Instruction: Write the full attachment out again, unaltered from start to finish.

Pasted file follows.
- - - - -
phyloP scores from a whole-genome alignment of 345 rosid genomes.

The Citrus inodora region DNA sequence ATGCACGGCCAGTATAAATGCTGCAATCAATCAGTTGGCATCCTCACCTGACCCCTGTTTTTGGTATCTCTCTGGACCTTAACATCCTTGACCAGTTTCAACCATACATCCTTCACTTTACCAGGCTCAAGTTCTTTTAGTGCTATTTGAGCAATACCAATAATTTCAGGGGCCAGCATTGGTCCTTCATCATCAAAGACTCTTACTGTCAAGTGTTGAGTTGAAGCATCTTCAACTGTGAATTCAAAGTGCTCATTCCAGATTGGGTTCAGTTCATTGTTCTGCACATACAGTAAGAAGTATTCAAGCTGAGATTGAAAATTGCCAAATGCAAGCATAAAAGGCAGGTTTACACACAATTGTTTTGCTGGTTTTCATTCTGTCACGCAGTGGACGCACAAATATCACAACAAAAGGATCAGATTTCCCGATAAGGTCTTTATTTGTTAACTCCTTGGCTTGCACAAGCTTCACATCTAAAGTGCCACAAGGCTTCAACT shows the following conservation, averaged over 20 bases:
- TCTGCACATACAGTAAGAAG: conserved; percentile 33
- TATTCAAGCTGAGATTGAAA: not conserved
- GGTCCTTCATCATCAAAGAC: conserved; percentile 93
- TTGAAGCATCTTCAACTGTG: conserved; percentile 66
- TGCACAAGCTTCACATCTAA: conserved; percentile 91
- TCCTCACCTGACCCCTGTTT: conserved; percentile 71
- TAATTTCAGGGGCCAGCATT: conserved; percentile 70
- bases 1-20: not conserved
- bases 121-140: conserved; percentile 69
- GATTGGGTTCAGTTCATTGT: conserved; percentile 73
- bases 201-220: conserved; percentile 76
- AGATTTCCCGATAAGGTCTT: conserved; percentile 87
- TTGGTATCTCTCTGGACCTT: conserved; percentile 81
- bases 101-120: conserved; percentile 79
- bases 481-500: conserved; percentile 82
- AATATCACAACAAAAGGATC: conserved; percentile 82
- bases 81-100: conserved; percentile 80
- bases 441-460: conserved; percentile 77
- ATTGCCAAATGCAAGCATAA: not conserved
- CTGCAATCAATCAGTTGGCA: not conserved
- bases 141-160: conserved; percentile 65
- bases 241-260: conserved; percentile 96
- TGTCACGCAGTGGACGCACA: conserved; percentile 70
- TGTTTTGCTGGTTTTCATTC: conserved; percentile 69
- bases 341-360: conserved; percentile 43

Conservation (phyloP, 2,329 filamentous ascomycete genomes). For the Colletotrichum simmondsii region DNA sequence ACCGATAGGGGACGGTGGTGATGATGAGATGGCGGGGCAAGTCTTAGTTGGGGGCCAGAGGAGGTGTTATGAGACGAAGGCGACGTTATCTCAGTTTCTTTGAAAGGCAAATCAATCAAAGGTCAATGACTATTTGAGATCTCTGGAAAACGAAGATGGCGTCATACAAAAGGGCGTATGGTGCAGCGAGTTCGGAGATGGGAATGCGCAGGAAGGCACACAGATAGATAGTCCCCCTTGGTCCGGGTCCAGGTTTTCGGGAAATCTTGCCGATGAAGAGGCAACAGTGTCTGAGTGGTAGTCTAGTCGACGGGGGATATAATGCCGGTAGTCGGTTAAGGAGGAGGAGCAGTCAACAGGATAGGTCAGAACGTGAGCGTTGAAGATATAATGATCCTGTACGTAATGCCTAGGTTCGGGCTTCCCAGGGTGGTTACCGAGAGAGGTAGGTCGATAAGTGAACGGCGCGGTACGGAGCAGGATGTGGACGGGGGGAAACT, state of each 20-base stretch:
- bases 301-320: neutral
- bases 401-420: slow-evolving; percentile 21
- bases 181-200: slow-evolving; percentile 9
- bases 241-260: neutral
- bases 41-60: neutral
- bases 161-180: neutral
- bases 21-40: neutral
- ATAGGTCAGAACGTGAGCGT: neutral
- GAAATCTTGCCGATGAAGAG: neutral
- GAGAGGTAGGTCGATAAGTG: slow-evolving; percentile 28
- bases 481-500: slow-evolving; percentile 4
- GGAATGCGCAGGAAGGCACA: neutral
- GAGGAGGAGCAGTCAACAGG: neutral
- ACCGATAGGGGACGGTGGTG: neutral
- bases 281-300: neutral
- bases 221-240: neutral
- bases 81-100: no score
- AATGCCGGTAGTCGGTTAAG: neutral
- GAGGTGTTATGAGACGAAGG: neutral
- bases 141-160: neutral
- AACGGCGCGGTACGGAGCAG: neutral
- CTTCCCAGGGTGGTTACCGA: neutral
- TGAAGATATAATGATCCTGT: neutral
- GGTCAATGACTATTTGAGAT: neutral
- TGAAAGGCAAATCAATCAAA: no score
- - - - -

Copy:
phyloP scores from a whole-genome alignment of 345 rosid genomes.

The Citrus inodora region DNA sequence ATGCACGGCCAGTATAAATGCTGCAATCAATCAGTTGGCATCCTCACCTGACCCCTGTTTTTGGTATCTCTCTGGACCTTAACATCCTTGACCAGTTTCAACCATACATCCTTCACTTTACCAGGCTCAAGTTCTTTTAGTGCTATTTGAGCAATACCAATAATTTCAGGGGCCAGCATTGGTCCTTCATCATCAAAGACTCTTACTGTCAAGTGTTGAGTTGAAGCATCTTCAACTGTGAATTCAAAGTGCTCATTCCAGATTGGGTTCAGTTCATTGTTCTGCACATACAGTAAGAAGTATTCAAGCTGAGATTGAAAATTGCCAAATGCAAGCATAAAAGGCAGGTTTACACACAATTGTTTTGCTGGTTTTCATTCTGTCACGCAGTGGACGCACAAATATCACAACAAAAGGATCAGATTTCCCGATAAGGTCTTTATTTGTTAACTCCTTGGCTTGCACAAGCTTCACATCTAAAGTGCCACAAGGCTTCAACT shows the following conservation, averaged over 20 bases:
- TCTGCACATACAGTAAGAAG: conserved; percentile 33
- TATTCAAGCTGAGATTGAAA: not conserved
- GGTCCTTCATCATCAAAGAC: conserved; percentile 93
- TTGAAGCATCTTCAACTGTG: conserved; percentile 66
- TGCACAAGCTTCACATCTAA: conserved; percentile 91
- TCCTCACCTGACCCCTGTTT: conserved; percentile 71
- TAATTTCAGGGGCCAGCATT: conserved; percentile 70
- bases 1-20: not conserved
- bases 121-140: conserved; percentile 69
- GATTGGGTTCAGTTCATTGT: conserved; percentile 73
- bases 201-220: conserved; percentile 76
- AGATTTCCCGATAAGGTCTT: conserved; percentile 87
- TTGGTATCTCTCTGGACCTT: conserved; percentile 81
- bases 101-120: conserved; percentile 79
- bases 481-500: conserved; percentile 82
- AATATCACAACAAAAGGATC: conserved; percentile 82
- bases 81-100: conserved; percentile 80
- bases 441-460: conserved; percentile 77
- ATTGCCAAATGCAAGCATAA: not conserved
- CTGCAATCAATCAGTTGGCA: not conserved
- bases 141-160: conserved; percentile 65
- bases 241-260: conserved; percentile 96
- TGTCACGCAGTGGACGCACA: conserved; percentile 70
- TGTTTTGCTGGTTTTCATTC: conserved; percentile 69
- bases 341-360: conserved; percentile 43

Conservation (phyloP, 2,329 filamentous ascomycete genomes). For the Colletotrichum simmondsii region DNA sequence ACCGATAGGGGACGGTGGTGATGATGAGATGGCGGGGCAAGTCTTAGTTGGGGGCCAGAGGAGGTGTTATGAGACGAAGGCGACGTTATCTCAGTTTCTTTGAAAGGCAAATCAATCAAAGGTCAATGACTATTTGAGATCTCTGGAAAACGAAGATGGCGTCATACAAAAGGGCGTATGGTGCAGCGAGTTCGGAGATGGGAATGCGCAGGAAGGCACACAGATAGATAGTCCCCCTTGGTCCGGGTCCAGGTTTTCGGGAAATCTTGCCGATGAAGAGGCAACAGTGTCTGAGTGGTAGTCTAGTCGACGGGGGATATAATGCCGGTAGTCGGTTAAGGAGGAGGAGCAGTCAACAGGATAGGTCAGAACGTGAGCGTTGAAGATATAATGATCCTGTACGTAATGCCTAGGTTCGGGCTTCCCAGGGTGGTTACCGAGAGAGGTAGGTCGATAAGTGAACGGCGCGGTACGGAGCAGGATGTGGACGGGGGGAAACT, state of each 20-base stretch:
- bases 301-320: neutral
- bases 401-420: slow-evolving; percentile 21
- bases 181-200: slow-evolving; percentile 9
- bases 241-260: neutral
- bases 41-60: neutral
- bases 161-180: neutral
- bases 21-40: neutral
- ATAGGTCAGAACGTGAGCGT: neutral
- GAAATCTTGCCGATGAAGAG: neutral
- GAGAGGTAGGTCGATAAGTG: slow-evolving; percentile 28
- bases 481-500: slow-evolving; percentile 4
- GGAATGCGCAGGAAGGCACA: neutral
- GAGGAGGAGCAGTCAACAGG: neutral
- ACCGATAGGGGACGGTGGTG: neutral
- bases 281-300: neutral
- bases 221-240: neutral
- bases 81-100: no score
- AATGCCGGTAGTCGGTTAAG: neutral
- GAGGTGTTATGAGACGAAGG: neutral
- bases 141-160: neutral
- AACGGCGCGGTACGGAGCAG: neutral
- CTTCCCAGGGTGGTTACCGA: neutral
- TGAAGATATAATGATCCTGT: neutral
- GGTCAATGACTATTTGAGAT: neutral
- TGAAAGGCAAATCAATCAAA: no score